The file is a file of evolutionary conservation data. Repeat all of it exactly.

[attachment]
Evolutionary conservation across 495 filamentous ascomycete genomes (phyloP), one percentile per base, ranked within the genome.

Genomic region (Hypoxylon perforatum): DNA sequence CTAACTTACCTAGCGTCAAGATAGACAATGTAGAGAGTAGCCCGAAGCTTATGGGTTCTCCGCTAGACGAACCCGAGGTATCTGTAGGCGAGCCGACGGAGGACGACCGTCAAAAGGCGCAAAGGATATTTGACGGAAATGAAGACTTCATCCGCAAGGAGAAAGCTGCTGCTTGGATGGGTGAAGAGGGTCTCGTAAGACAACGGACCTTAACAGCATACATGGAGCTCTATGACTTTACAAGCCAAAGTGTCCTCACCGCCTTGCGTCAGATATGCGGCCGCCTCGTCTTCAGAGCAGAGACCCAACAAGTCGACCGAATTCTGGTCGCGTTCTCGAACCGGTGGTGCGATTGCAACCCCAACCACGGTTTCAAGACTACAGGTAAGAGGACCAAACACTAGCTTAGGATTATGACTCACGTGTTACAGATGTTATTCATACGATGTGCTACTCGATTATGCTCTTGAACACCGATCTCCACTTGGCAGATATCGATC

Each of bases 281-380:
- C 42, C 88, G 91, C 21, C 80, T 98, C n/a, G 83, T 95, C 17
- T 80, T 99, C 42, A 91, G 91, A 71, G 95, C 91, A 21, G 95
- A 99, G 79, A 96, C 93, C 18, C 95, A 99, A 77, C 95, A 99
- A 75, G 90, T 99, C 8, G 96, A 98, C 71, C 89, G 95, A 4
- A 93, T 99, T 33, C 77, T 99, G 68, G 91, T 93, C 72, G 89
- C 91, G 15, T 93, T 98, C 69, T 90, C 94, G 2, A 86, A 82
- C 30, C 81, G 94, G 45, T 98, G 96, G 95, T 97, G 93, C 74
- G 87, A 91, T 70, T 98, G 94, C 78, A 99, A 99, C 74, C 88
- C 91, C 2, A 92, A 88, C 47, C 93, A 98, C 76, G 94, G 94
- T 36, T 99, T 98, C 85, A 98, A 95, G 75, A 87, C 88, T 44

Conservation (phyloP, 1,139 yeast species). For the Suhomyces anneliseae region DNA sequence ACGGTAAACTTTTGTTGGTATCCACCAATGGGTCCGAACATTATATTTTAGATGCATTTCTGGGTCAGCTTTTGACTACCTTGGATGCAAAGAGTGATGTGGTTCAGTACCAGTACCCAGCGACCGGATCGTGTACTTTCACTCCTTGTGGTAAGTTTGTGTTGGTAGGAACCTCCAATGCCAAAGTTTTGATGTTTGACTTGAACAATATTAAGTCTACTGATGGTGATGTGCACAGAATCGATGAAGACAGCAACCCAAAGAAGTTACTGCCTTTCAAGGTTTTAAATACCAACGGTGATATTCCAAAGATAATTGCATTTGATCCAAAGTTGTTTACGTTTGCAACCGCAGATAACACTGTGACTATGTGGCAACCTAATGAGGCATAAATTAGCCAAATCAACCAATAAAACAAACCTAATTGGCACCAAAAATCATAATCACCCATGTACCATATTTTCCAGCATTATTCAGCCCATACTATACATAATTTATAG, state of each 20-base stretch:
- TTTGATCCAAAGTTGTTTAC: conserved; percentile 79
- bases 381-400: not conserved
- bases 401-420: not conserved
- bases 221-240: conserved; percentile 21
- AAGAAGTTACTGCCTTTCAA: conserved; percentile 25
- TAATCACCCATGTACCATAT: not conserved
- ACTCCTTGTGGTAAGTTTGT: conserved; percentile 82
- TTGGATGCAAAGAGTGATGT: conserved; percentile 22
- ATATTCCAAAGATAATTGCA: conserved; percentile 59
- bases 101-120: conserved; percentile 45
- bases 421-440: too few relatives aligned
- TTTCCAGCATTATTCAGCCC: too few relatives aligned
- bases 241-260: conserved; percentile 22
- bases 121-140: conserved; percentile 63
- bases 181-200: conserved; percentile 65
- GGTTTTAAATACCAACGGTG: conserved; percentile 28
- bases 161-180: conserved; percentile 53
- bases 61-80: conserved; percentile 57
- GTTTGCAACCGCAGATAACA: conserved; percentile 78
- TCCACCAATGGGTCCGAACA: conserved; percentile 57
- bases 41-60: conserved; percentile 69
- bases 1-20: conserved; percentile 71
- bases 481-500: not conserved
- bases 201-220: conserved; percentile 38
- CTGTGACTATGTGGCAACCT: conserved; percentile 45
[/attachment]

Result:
Evolutionary conservation across 495 filamentous ascomycete genomes (phyloP), one percentile per base, ranked within the genome.

Genomic region (Hypoxylon perforatum): DNA sequence CTAACTTACCTAGCGTCAAGATAGACAATGTAGAGAGTAGCCCGAAGCTTATGGGTTCTCCGCTAGACGAACCCGAGGTATCTGTAGGCGAGCCGACGGAGGACGACCGTCAAAAGGCGCAAAGGATATTTGACGGAAATGAAGACTTCATCCGCAAGGAGAAAGCTGCTGCTTGGATGGGTGAAGAGGGTCTCGTAAGACAACGGACCTTAACAGCATACATGGAGCTCTATGACTTTACAAGCCAAAGTGTCCTCACCGCCTTGCGTCAGATATGCGGCCGCCTCGTCTTCAGAGCAGAGACCCAACAAGTCGACCGAATTCTGGTCGCGTTCTCGAACCGGTGGTGCGATTGCAACCCCAACCACGGTTTCAAGACTACAGGTAAGAGGACCAAACACTAGCTTAGGATTATGACTCACGTGTTACAGATGTTATTCATACGATGTGCTACTCGATTATGCTCTTGAACACCGATCTCCACTTGGCAGATATCGATC

Each of bases 281-380:
- C 42, C 88, G 91, C 21, C 80, T 98, C n/a, G 83, T 95, C 17
- T 80, T 99, C 42, A 91, G 91, A 71, G 95, C 91, A 21, G 95
- A 99, G 79, A 96, C 93, C 18, C 95, A 99, A 77, C 95, A 99
- A 75, G 90, T 99, C 8, G 96, A 98, C 71, C 89, G 95, A 4
- A 93, T 99, T 33, C 77, T 99, G 68, G 91, T 93, C 72, G 89
- C 91, G 15, T 93, T 98, C 69, T 90, C 94, G 2, A 86, A 82
- C 30, C 81, G 94, G 45, T 98, G 96, G 95, T 97, G 93, C 74
- G 87, A 91, T 70, T 98, G 94, C 78, A 99, A 99, C 74, C 88
- C 91, C 2, A 92, A 88, C 47, C 93, A 98, C 76, G 94, G 94
- T 36, T 99, T 98, C 85, A 98, A 95, G 75, A 87, C 88, T 44

Conservation (phyloP, 1,139 yeast species). For the Suhomyces anneliseae region DNA sequence ACGGTAAACTTTTGTTGGTATCCACCAATGGGTCCGAACATTATATTTTAGATGCATTTCTGGGTCAGCTTTTGACTACCTTGGATGCAAAGAGTGATGTGGTTCAGTACCAGTACCCAGCGACCGGATCGTGTACTTTCACTCCTTGTGGTAAGTTTGTGTTGGTAGGAACCTCCAATGCCAAAGTTTTGATGTTTGACTTGAACAATATTAAGTCTACTGATGGTGATGTGCACAGAATCGATGAAGACAGCAACCCAAAGAAGTTACTGCCTTTCAAGGTTTTAAATACCAACGGTGATATTCCAAAGATAATTGCATTTGATCCAAAGTTGTTTACGTTTGCAACCGCAGATAACACTGTGACTATGTGGCAACCTAATGAGGCATAAATTAGCCAAATCAACCAATAAAACAAACCTAATTGGCACCAAAAATCATAATCACCCATGTACCATATTTTCCAGCATTATTCAGCCCATACTATACATAATTTATAG, state of each 20-base stretch:
- TTTGATCCAAAGTTGTTTAC: conserved; percentile 79
- bases 381-400: not conserved
- bases 401-420: not conserved
- bases 221-240: conserved; percentile 21
- AAGAAGTTACTGCCTTTCAA: conserved; percentile 25
- TAATCACCCATGTACCATAT: not conserved
- ACTCCTTGTGGTAAGTTTGT: conserved; percentile 82
- TTGGATGCAAAGAGTGATGT: conserved; percentile 22
- ATATTCCAAAGATAATTGCA: conserved; percentile 59
- bases 101-120: conserved; percentile 45
- bases 421-440: too few relatives aligned
- TTTCCAGCATTATTCAGCCC: too few relatives aligned
- bases 241-260: conserved; percentile 22
- bases 121-140: conserved; percentile 63
- bases 181-200: conserved; percentile 65
- GGTTTTAAATACCAACGGTG: conserved; percentile 28
- bases 161-180: conserved; percentile 53
- bases 61-80: conserved; percentile 57
- GTTTGCAACCGCAGATAACA: conserved; percentile 78
- TCCACCAATGGGTCCGAACA: conserved; percentile 57
- bases 41-60: conserved; percentile 69
- bases 1-20: conserved; percentile 71
- bases 481-500: not conserved
- bases 201-220: conserved; percentile 38
- CTGTGACTATGTGGCAACCT: conserved; percentile 45